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Social media is valuable for a lot of reasons.
It allows people to connect with family and friends who may not live in the same part of the country. It allows anyone to share information quickly with a lot of people. It’s also a place for people to express themselves on a wide variety of issues and topics.
But regardless of what anyone might think, it’s not a private forum.
If you go to a store and run into a friend and chat in the aisle, that’s one thing. Posting something on social media is like having that same chat over the store’s intercom system. A lot of people will ignore it, some will pay attention, and a few will share what they heard or read with their friends.
Recently, the wife of a Lebanon police officer posted a comment on her Facebook page regarding officers being “hindered and discouraged” from pulling over drunk drivers leaving local businesses. We also know that she likely won’t be happy that her comment became the basis for a news story in today’s paper, but there is a lesson for everyone in this: social media is public.
Sometimes statements get our attention because of what is said, and other times they get our attention because of who said it. We suspect that, like us, other Facebook users were aware that the person commenting on policies regarding drunk drivers was a police officer’s spouse.
Amber Cardwell probably did not intend for her comment to go beyond a small group of people. As she pointed out to us, her Facebook page is set to private, so the only people who should be able to see it are her “friends.” Once something is on the Internet, however, it can take on a life of its own. That’s what happened in this case, as other Facebook users shared the message with the Enterprise.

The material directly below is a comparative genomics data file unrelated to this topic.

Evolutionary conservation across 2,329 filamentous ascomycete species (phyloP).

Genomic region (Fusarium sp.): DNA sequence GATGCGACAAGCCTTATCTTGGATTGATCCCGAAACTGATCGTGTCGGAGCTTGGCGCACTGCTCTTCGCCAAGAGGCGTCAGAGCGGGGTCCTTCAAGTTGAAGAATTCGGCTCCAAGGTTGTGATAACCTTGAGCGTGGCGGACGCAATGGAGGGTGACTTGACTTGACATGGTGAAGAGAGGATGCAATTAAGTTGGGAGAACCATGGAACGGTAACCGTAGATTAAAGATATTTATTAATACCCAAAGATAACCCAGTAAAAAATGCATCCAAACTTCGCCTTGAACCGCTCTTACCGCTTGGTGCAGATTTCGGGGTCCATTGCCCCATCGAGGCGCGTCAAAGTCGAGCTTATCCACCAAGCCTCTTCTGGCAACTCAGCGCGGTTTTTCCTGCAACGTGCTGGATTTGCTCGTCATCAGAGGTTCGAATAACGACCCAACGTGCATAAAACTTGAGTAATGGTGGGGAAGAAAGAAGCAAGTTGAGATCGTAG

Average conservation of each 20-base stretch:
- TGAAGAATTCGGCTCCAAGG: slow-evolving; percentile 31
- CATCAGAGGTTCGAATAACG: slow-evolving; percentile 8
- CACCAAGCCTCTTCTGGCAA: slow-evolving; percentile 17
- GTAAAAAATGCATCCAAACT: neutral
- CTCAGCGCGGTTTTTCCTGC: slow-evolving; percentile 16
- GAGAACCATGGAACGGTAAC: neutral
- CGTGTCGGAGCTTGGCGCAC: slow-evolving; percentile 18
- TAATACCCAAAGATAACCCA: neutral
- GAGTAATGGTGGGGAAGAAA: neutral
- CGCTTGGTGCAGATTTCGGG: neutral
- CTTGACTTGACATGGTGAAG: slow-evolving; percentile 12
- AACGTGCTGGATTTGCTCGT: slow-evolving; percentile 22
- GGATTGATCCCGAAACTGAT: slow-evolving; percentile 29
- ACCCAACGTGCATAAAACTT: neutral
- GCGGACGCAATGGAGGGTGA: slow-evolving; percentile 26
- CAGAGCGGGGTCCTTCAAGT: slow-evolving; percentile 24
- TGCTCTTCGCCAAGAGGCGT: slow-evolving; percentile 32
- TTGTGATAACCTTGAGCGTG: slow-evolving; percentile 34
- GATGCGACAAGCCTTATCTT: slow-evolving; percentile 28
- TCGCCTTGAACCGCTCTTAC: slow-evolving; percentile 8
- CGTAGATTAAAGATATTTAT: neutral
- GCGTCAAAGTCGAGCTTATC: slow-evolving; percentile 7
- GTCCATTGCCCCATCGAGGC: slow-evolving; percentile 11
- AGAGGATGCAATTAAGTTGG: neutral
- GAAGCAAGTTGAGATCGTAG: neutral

To be clear, we don’t think Cardwell did anything wrong, but in interviewing people for the news story, it became clear to us that there is a disagreement about what police should be doing to discourage drunk driving. Frankly, we support police officers positioning themselves where they are likely to stop someone who is intoxicated from getting behind the wheel or pulling them over as soon as possible if they do.
We understand why businesses might not want police officers staking out their parking lot, but that may be a short-sighted view on their part. If officers pay special attention to an area and that discourages people from drinking and driving or encourages people to use designated drivers, that is a good thing in our view. As word spreads that the police are watching, we hope more people would make responsible decisions when they go out. In due time, the police wouldn’t need to monitor certain spots as closely.
For what it’s worth, Cardwell isn’t the only person who learned recently that what is posted on social media may not stay there. This past week, Jacob Cox-Brown, 18, of Oregon was arrested after he posted “Driven drunk … classic :) but to whoever’s vehicle i hit i am sorry. ;P.” In Cox-Brown’s case, his post was passed along to the local police, who have arrested him on two counts of failing to perform the duties of a driver, according to kgw.com.
Regardless, we hope calling attention to drinking and driving will make everyone more aware of being responsible drivers.